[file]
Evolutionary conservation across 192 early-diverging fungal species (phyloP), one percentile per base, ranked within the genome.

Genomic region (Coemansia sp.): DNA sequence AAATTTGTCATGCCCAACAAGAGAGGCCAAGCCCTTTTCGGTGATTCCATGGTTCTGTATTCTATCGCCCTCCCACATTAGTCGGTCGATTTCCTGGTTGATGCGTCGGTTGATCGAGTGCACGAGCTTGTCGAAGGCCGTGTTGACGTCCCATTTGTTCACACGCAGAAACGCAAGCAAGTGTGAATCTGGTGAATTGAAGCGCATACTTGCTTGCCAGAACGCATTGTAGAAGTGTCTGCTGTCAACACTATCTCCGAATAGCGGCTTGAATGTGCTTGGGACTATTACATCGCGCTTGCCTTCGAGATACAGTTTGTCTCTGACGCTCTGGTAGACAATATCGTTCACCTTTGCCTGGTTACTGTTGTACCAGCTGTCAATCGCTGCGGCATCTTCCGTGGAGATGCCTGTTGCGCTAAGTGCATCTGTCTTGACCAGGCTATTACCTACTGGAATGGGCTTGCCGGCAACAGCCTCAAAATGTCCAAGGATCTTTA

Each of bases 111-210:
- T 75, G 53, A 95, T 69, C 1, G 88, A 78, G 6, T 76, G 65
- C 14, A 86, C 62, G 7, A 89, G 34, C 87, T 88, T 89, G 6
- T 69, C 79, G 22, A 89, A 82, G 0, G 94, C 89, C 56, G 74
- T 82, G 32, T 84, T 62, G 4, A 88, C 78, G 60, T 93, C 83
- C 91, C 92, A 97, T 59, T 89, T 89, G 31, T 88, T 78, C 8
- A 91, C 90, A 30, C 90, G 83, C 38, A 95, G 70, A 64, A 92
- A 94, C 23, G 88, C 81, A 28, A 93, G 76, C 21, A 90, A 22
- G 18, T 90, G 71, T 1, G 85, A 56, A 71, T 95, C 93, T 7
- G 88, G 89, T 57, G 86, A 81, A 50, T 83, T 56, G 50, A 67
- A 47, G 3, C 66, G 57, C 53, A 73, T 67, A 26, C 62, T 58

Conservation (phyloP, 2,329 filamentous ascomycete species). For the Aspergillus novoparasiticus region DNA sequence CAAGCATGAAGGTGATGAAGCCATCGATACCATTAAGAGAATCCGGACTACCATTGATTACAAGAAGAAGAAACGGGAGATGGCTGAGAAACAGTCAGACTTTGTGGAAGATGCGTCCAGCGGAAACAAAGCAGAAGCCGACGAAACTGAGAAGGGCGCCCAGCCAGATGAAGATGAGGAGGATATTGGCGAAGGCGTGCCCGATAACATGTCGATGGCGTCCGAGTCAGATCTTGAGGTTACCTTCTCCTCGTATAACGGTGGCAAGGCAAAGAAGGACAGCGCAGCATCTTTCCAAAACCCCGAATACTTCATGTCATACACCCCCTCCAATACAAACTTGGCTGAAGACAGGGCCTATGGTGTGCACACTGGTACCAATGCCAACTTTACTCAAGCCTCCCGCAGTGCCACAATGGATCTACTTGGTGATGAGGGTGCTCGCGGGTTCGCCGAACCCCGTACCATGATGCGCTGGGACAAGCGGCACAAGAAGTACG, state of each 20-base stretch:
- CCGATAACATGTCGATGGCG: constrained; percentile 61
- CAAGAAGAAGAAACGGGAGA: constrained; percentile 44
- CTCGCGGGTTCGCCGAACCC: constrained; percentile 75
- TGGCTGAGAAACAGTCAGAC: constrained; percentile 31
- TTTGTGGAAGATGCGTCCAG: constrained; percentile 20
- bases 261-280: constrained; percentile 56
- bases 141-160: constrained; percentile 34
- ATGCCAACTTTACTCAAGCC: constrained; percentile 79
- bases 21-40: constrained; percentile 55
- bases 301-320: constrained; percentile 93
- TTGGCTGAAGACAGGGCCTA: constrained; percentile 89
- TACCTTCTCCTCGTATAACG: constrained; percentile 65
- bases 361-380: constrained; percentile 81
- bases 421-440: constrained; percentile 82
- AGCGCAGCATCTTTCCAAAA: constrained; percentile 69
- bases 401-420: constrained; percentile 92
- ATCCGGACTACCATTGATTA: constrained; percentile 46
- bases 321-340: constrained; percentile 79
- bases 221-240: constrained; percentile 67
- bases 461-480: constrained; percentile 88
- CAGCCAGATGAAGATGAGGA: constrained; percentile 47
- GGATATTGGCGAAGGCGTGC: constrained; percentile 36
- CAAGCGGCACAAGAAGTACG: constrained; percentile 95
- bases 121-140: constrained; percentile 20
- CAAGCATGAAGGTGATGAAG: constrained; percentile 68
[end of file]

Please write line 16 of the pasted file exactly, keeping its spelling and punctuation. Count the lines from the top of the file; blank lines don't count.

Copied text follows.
- CAAGAAGAAGAAACGGGAGA: constrained; percentile 44